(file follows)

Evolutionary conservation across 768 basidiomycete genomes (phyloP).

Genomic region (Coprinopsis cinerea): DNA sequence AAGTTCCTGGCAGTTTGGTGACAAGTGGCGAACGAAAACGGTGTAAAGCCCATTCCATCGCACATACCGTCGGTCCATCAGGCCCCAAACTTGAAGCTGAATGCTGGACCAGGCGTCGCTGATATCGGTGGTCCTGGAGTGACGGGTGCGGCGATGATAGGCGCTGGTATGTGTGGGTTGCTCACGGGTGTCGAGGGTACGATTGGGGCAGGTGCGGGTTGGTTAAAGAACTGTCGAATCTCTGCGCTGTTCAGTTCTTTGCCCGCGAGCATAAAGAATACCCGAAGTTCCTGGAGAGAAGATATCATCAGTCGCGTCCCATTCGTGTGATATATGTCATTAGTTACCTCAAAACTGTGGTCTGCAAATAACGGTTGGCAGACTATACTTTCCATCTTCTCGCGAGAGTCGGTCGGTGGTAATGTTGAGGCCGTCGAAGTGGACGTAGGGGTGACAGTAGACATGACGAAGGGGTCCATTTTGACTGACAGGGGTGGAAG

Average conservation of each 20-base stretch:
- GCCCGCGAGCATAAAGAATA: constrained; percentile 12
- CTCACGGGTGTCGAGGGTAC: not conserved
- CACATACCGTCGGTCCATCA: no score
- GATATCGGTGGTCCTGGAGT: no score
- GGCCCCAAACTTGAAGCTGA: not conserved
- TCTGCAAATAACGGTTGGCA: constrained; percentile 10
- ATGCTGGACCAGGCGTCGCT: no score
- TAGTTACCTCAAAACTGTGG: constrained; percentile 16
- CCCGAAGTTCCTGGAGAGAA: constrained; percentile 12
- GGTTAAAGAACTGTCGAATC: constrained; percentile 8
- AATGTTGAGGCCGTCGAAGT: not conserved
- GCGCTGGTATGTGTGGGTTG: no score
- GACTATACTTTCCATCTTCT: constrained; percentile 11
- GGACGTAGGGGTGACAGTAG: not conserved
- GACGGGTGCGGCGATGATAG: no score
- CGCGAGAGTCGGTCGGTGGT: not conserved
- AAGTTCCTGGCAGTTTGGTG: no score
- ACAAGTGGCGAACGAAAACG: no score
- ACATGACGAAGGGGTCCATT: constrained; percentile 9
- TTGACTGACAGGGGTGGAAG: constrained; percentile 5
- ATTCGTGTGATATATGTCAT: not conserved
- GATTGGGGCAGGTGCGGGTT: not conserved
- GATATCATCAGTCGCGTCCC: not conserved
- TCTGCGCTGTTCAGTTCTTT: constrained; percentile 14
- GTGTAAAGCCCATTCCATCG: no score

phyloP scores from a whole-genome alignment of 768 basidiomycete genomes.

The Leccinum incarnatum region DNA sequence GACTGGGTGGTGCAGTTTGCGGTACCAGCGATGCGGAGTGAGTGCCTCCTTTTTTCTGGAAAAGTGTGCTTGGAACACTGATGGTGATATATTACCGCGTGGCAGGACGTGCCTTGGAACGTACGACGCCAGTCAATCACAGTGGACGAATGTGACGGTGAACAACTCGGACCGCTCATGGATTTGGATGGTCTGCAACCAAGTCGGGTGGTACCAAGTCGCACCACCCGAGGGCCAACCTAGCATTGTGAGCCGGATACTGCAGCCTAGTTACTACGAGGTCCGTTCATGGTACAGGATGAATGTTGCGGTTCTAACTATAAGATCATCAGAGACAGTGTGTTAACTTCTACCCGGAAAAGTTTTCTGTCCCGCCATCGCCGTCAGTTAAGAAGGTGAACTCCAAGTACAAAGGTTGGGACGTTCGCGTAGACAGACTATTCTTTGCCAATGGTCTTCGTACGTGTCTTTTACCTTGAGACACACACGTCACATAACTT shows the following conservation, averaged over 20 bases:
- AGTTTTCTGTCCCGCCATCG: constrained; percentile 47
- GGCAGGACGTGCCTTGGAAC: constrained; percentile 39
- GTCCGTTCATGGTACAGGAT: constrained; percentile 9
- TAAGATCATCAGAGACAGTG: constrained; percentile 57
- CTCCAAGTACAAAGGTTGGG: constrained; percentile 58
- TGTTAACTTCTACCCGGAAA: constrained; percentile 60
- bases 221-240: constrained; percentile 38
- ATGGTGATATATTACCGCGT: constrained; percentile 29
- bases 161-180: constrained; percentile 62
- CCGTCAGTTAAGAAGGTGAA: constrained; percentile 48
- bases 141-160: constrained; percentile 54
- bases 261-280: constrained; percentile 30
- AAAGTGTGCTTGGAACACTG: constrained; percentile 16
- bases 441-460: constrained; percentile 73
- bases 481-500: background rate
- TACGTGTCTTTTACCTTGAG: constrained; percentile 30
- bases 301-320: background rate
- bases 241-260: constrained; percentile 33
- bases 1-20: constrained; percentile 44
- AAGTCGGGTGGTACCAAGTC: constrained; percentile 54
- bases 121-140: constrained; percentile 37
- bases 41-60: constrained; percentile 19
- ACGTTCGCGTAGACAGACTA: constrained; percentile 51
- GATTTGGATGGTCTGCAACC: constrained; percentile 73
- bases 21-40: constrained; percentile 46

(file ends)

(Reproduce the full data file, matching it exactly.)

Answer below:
Evolutionary conservation across 768 basidiomycete genomes (phyloP).

Genomic region (Coprinopsis cinerea): DNA sequence AAGTTCCTGGCAGTTTGGTGACAAGTGGCGAACGAAAACGGTGTAAAGCCCATTCCATCGCACATACCGTCGGTCCATCAGGCCCCAAACTTGAAGCTGAATGCTGGACCAGGCGTCGCTGATATCGGTGGTCCTGGAGTGACGGGTGCGGCGATGATAGGCGCTGGTATGTGTGGGTTGCTCACGGGTGTCGAGGGTACGATTGGGGCAGGTGCGGGTTGGTTAAAGAACTGTCGAATCTCTGCGCTGTTCAGTTCTTTGCCCGCGAGCATAAAGAATACCCGAAGTTCCTGGAGAGAAGATATCATCAGTCGCGTCCCATTCGTGTGATATATGTCATTAGTTACCTCAAAACTGTGGTCTGCAAATAACGGTTGGCAGACTATACTTTCCATCTTCTCGCGAGAGTCGGTCGGTGGTAATGTTGAGGCCGTCGAAGTGGACGTAGGGGTGACAGTAGACATGACGAAGGGGTCCATTTTGACTGACAGGGGTGGAAG

Average conservation of each 20-base stretch:
- GCCCGCGAGCATAAAGAATA: constrained; percentile 12
- CTCACGGGTGTCGAGGGTAC: not conserved
- CACATACCGTCGGTCCATCA: no score
- GATATCGGTGGTCCTGGAGT: no score
- GGCCCCAAACTTGAAGCTGA: not conserved
- TCTGCAAATAACGGTTGGCA: constrained; percentile 10
- ATGCTGGACCAGGCGTCGCT: no score
- TAGTTACCTCAAAACTGTGG: constrained; percentile 16
- CCCGAAGTTCCTGGAGAGAA: constrained; percentile 12
- GGTTAAAGAACTGTCGAATC: constrained; percentile 8
- AATGTTGAGGCCGTCGAAGT: not conserved
- GCGCTGGTATGTGTGGGTTG: no score
- GACTATACTTTCCATCTTCT: constrained; percentile 11
- GGACGTAGGGGTGACAGTAG: not conserved
- GACGGGTGCGGCGATGATAG: no score
- CGCGAGAGTCGGTCGGTGGT: not conserved
- AAGTTCCTGGCAGTTTGGTG: no score
- ACAAGTGGCGAACGAAAACG: no score
- ACATGACGAAGGGGTCCATT: constrained; percentile 9
- TTGACTGACAGGGGTGGAAG: constrained; percentile 5
- ATTCGTGTGATATATGTCAT: not conserved
- GATTGGGGCAGGTGCGGGTT: not conserved
- GATATCATCAGTCGCGTCCC: not conserved
- TCTGCGCTGTTCAGTTCTTT: constrained; percentile 14
- GTGTAAAGCCCATTCCATCG: no score

phyloP scores from a whole-genome alignment of 768 basidiomycete genomes.

The Leccinum incarnatum region DNA sequence GACTGGGTGGTGCAGTTTGCGGTACCAGCGATGCGGAGTGAGTGCCTCCTTTTTTCTGGAAAAGTGTGCTTGGAACACTGATGGTGATATATTACCGCGTGGCAGGACGTGCCTTGGAACGTACGACGCCAGTCAATCACAGTGGACGAATGTGACGGTGAACAACTCGGACCGCTCATGGATTTGGATGGTCTGCAACCAAGTCGGGTGGTACCAAGTCGCACCACCCGAGGGCCAACCTAGCATTGTGAGCCGGATACTGCAGCCTAGTTACTACGAGGTCCGTTCATGGTACAGGATGAATGTTGCGGTTCTAACTATAAGATCATCAGAGACAGTGTGTTAACTTCTACCCGGAAAAGTTTTCTGTCCCGCCATCGCCGTCAGTTAAGAAGGTGAACTCCAAGTACAAAGGTTGGGACGTTCGCGTAGACAGACTATTCTTTGCCAATGGTCTTCGTACGTGTCTTTTACCTTGAGACACACACGTCACATAACTT shows the following conservation, averaged over 20 bases:
- AGTTTTCTGTCCCGCCATCG: constrained; percentile 47
- GGCAGGACGTGCCTTGGAAC: constrained; percentile 39
- GTCCGTTCATGGTACAGGAT: constrained; percentile 9
- TAAGATCATCAGAGACAGTG: constrained; percentile 57
- CTCCAAGTACAAAGGTTGGG: constrained; percentile 58
- TGTTAACTTCTACCCGGAAA: constrained; percentile 60
- bases 221-240: constrained; percentile 38
- ATGGTGATATATTACCGCGT: constrained; percentile 29
- bases 161-180: constrained; percentile 62
- CCGTCAGTTAAGAAGGTGAA: constrained; percentile 48
- bases 141-160: constrained; percentile 54
- bases 261-280: constrained; percentile 30
- AAAGTGTGCTTGGAACACTG: constrained; percentile 16
- bases 441-460: constrained; percentile 73
- bases 481-500: background rate
- TACGTGTCTTTTACCTTGAG: constrained; percentile 30
- bases 301-320: background rate
- bases 241-260: constrained; percentile 33
- bases 1-20: constrained; percentile 44
- AAGTCGGGTGGTACCAAGTC: constrained; percentile 54
- bases 121-140: constrained; percentile 37
- bases 41-60: constrained; percentile 19
- ACGTTCGCGTAGACAGACTA: constrained; percentile 51
- GATTTGGATGGTCTGCAACC: constrained; percentile 73
- bases 21-40: constrained; percentile 46